The sun was out while we hiked past Starr King and I fondly recalled my winter climb of it the previous February. The snow had been well-consolidated and I was able to climb it in a pair of crampons from the northeast side. I couldn't imagine climbing it with any amount of gear today under the current conditions. It was about 10:15a when we reached the junction with the east Branch of the Mono Meadow Trail. It had taken us three and half hours to reach this junction - from the Mono Meadow TH it would have taken about an hour and a half, adding up to four extra hours of hiking coming from Happy Isle. At least now we knew just how much extra work it was coming the way we did.

We had two small stream crossing not long after the junction. The first was easier, crossing on some snow-laden rocks. Matthew didn't trust the rocks or his balance, and used his hands to add some stability in crossing. The second was larger and trickier. Taking longer and using a different route across, Matthew was cursing mildly as his bare hands were coated in snow, quickly chilling as he grasped anything to steady himself with. I was shivering just watching him. Still he was undeterred, and we continued on.

Our plan was to head for the West Ridge, but the route is far from obvious anywhere along it. We knew going in that the forest sheltered most of the route and that other parties have gotten lost regularly along the undulating knolls and valleys on the west side of the Clark Range. Today would be even worse because the clouds hid the entire range from our view. So with compass in hand we left the trail when we were approximately due west of Gray Peak, and simply followed a compass heading east. We zigzagged of course to avoid the downed trees and brushy obstacles, but I kept referring to the compass to keep us on a more or less correct heading. The snow was ten inches deep as we left the trail, becoming a more serious obstacle. We carried on for nearly two hours cross-country, never catching sight of our elusive peak, but slowly gaining altitude. While thrashing along some brush along the top of a low ridge trying to view our peak, we caught sight of what we guessed was the West Ridge still a long ways off. We stopped to discuss our predicament. It was 12:30p and I figured we had about five hours of daylight left. The ridge looked to be about two hours off, then maybe an hour to the summit assuming that a foot of snow didn't make the class 3 ridge unclimbable. The weather was more threatening now than it had been most of the day. Matthew was for continuing on. I wanted a good workout, but I didn't want an epic. Getting benighted in these conditions with temperatures dropping below 30F was a far more serious sort of epic I didn't want to get close to. I voted we go back. And so we did.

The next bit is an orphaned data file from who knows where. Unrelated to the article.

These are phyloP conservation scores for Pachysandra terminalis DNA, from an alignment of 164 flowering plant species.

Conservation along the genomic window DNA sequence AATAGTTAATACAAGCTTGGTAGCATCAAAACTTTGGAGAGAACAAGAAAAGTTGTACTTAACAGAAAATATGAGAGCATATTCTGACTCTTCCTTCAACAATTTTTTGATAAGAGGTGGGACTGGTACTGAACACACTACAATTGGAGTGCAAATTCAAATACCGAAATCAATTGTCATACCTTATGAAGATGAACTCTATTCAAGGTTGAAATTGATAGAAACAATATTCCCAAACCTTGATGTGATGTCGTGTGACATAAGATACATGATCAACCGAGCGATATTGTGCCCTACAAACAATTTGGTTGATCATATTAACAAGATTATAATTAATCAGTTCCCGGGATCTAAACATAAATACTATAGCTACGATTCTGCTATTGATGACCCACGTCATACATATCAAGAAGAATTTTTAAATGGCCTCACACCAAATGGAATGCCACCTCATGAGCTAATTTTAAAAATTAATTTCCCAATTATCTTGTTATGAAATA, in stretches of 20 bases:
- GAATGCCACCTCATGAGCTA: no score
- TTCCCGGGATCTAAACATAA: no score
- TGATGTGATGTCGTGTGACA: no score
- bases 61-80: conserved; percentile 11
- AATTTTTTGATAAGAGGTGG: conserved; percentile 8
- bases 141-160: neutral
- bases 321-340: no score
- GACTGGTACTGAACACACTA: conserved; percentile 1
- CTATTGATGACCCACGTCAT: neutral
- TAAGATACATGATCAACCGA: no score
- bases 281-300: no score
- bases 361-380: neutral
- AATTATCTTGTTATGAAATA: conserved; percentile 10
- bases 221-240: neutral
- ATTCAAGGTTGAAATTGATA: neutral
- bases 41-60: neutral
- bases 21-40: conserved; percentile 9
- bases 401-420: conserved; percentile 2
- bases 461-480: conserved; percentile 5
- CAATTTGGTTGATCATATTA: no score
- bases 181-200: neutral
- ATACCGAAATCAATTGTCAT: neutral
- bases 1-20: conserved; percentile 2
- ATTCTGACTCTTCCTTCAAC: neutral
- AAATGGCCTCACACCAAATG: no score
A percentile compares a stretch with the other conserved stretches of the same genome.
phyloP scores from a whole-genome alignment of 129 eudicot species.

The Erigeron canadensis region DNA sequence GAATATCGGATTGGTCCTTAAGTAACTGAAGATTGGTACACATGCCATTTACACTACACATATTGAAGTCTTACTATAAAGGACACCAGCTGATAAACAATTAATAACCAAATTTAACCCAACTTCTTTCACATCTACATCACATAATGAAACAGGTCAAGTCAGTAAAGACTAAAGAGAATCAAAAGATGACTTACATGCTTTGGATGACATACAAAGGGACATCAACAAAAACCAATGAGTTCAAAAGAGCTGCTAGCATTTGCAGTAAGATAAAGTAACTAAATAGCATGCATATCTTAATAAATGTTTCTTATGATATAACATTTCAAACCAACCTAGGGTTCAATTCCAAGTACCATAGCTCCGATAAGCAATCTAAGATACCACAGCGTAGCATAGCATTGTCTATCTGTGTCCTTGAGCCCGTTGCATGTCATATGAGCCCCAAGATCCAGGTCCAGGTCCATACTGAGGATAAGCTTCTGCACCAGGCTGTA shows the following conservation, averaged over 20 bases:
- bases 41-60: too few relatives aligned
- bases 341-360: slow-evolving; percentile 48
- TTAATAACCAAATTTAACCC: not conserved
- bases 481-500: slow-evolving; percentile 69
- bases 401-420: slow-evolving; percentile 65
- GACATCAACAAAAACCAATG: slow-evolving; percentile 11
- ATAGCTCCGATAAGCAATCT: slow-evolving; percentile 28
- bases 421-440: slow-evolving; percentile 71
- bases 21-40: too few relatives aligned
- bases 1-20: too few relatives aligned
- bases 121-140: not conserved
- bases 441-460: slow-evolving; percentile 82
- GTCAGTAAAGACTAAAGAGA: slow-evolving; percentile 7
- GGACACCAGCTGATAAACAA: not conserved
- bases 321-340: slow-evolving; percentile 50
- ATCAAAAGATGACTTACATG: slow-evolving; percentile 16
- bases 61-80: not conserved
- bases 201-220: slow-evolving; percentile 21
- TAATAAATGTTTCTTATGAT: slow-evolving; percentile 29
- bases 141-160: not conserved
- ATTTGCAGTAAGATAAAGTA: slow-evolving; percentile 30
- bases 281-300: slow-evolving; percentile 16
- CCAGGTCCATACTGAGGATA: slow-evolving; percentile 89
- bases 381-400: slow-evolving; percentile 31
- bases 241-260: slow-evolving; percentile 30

Matthew was disappointed, but a good sport. He didn't complain or give me a hard time. I stopped to take a picture of Starr King from our vantage point southeast of it. We were a long way from it and had covered many miles today. But it just wasn't enough to get us there. The Gray Peak dayhike would happen, but not with snow cover, and probably not starting from Happy Isle. We retraced our steps, that much was easy since we'd left nice holes in the snow for miles. The snow was more difficult to track through on the way back thanks to the sun which had warmed it enough to give it the Sierra cement consistency we've come to expect. Still, we made good time returning to Happy Isle by 5p. No need to use our headlamps, no epic, but still a good 10hr+ workout. The scene coming down the JMT was quite different from the morning. The snow on the south facing slopes had almost all melted off. Other hikers had packed down the JMT quite well since we'd passed through in the morning. One pair of hikers had climbed up the Panorama Trail as far as the Mono Meadow Trail junction, but no further.

We had plenty of time to get our tent cabin in Curry Village and enjoy a hot shower. We met Romain that night over Pizza and beers, plotting out our strategy for the following day. We had originally hoped to attempt Higher Cathedral Spire, but the snow dampened those plans. We mulled over other possibilities as we wiled away the hours in the pub. We had no interest in going back to our unheated tent cabin until it was time for bed, so we stayed until closing, then moved across the way to the fireside lounge. By 10p we were no longer welcomed there and it was time to hit the sack...

Continued...